On Wednesday, close to 35 billion Korean Won (~$31 million) in cryptocurrency was stolen by hackers from Bithumb, the South Korea-based Crypto Exchange.
The fact that Bithumb now ranks as the sixth biggest trading venue in the world still marks it as a noteworthy, and worrisome, incident.
While more details about the heist have surfaced in the hours following the event’s confirmation, providing a glimpse into Bithumb’s internal operations, some important aspects and details about the hack still remain unanswered.
While Bithumb hasn’t yet disclosed, news emerged following the hack that XRP, the native token of the XRP ledger and the world’s third-largest cryptocurrency, has been targeted.
Based on data from CoinMarketCap, Bithumb accounted for 10 percent of the global trading volume of XRP over the last 24 hours, with a total of $32 million-worth changing hands.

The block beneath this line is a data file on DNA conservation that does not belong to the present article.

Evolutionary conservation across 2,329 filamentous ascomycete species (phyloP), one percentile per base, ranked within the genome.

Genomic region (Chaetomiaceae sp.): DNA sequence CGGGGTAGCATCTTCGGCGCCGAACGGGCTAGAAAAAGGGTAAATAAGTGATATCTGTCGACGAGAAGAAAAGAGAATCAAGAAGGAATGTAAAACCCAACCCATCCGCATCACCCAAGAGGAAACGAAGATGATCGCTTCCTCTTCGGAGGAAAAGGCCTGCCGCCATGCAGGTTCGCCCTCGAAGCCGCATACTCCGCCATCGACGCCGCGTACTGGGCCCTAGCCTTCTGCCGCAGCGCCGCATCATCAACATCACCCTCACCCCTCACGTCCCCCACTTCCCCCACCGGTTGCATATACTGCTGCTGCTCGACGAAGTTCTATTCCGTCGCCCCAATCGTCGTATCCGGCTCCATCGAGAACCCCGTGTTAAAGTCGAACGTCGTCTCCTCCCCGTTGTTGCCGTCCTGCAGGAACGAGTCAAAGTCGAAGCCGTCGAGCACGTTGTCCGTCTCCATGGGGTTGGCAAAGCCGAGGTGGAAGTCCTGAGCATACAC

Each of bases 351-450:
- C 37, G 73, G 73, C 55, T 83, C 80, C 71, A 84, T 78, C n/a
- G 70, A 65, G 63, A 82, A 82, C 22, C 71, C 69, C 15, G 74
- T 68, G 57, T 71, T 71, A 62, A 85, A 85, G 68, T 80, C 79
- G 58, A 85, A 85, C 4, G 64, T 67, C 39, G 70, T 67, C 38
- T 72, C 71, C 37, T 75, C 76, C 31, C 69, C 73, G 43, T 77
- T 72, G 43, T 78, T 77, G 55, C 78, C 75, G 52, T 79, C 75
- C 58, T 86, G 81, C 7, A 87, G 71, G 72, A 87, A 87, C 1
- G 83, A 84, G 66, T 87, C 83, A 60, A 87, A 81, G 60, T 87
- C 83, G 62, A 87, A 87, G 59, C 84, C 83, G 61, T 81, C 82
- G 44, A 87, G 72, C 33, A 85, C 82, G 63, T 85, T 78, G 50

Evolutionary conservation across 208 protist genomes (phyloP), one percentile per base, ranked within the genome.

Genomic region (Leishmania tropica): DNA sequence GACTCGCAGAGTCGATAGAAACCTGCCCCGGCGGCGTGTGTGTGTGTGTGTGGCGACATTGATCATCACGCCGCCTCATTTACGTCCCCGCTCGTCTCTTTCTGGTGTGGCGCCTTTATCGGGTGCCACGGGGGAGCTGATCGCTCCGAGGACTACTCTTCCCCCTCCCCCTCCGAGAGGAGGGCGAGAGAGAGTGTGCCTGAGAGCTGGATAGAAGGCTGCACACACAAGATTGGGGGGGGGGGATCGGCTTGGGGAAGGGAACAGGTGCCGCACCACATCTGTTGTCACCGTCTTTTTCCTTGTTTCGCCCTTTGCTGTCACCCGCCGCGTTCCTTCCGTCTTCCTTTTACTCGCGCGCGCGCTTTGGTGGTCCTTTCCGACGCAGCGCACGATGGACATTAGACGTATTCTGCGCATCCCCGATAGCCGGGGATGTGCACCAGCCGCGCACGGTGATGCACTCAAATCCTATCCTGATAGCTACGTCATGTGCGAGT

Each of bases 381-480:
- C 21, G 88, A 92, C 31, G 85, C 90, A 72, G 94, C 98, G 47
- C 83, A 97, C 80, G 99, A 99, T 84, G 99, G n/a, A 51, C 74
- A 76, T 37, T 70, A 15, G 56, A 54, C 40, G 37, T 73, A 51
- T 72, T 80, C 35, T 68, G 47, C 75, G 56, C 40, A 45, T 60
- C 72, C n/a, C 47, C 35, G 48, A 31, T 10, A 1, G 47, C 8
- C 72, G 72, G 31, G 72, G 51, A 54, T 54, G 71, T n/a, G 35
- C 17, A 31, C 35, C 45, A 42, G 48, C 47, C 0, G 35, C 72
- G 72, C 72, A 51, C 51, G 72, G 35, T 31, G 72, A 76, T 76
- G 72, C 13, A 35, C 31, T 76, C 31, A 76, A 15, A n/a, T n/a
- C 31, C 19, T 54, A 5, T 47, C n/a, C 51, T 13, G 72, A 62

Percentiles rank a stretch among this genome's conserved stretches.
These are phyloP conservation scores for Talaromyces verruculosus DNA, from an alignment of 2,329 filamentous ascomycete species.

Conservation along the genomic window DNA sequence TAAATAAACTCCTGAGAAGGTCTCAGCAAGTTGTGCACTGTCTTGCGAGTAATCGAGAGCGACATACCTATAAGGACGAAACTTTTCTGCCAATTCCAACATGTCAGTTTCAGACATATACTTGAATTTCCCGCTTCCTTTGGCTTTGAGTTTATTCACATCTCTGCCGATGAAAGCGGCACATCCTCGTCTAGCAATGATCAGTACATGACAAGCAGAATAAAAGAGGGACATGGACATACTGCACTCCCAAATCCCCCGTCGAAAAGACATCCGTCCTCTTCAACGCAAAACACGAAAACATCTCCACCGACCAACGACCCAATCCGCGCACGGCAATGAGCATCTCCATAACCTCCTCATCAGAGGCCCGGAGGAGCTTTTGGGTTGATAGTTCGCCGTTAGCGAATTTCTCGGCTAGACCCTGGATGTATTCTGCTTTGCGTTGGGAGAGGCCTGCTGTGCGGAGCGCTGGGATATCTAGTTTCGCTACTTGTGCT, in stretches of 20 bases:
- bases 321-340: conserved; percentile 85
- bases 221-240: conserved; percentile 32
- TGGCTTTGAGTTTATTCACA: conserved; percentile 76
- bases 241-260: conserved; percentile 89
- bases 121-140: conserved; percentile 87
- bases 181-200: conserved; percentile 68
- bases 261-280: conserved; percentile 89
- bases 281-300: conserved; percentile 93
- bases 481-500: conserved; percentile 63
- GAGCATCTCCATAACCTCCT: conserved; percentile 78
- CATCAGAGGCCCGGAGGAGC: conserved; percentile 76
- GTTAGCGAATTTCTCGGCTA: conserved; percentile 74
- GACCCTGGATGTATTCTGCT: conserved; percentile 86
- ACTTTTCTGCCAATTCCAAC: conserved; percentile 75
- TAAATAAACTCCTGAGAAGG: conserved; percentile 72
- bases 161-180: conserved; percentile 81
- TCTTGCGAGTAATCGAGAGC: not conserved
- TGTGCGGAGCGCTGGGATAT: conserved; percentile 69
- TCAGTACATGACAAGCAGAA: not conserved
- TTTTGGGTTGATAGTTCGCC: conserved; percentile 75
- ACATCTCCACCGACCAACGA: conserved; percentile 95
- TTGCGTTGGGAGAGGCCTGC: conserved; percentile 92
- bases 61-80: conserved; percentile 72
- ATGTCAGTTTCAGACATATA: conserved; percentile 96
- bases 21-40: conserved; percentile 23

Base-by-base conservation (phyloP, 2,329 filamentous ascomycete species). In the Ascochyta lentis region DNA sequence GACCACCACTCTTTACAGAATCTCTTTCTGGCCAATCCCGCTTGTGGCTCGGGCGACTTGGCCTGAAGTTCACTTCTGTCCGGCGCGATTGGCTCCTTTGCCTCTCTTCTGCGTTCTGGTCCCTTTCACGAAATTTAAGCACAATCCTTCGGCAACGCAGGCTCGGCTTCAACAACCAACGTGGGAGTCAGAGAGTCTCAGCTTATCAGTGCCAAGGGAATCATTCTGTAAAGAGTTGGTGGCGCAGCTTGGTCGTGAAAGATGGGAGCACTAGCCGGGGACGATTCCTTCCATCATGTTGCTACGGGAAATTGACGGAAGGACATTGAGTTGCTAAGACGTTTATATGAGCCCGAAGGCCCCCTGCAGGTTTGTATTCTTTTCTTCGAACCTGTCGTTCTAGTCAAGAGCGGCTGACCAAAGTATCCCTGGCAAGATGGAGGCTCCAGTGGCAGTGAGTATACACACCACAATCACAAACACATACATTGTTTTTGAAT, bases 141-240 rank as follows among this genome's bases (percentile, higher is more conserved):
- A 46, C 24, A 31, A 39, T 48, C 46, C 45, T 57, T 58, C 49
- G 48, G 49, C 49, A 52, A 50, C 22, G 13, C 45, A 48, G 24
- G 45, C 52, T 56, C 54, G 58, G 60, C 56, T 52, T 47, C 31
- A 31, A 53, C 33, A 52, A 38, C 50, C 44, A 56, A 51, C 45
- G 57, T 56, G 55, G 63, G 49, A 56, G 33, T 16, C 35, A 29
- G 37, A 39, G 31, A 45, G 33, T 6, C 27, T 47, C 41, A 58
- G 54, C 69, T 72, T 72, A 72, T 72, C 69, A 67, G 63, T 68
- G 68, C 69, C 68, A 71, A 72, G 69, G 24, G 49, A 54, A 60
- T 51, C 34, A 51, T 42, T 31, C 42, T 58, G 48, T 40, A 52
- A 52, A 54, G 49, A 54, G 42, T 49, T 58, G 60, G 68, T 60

IT improvement failed
Bithumb had conducted a precedented Security Enhancement on June 16, just a few days prior to hack.
The exchange stated at that time,
At the same time, Bithumb also started moving users’ assets to a cold wallet to store cryptocurrencies in a more secure offline environment.
Government pitches in
An hour before Bithumb confirmed the hack on its website and official Twitter account, the exchange reported the case to the Korea Internet & Security Agency (KISA), a government organization that supervises internet and cybersecurity issues in the country.
A dedicated analysis team is currently in the process of investigation, as per KISA Officials.
Bitthumb to Refund Users
Immediately after announcing the hack, Bithumb confirmed it will pay back victims using its own reserves.
Industry experts later weighed in, including bitcoin pioneer Charlie Shrem, who praised the move despite the unwelcome incident.
“Bithumb hacked for $30 million but covering all losses. Out industry is getting better and stronger,” he tweeted.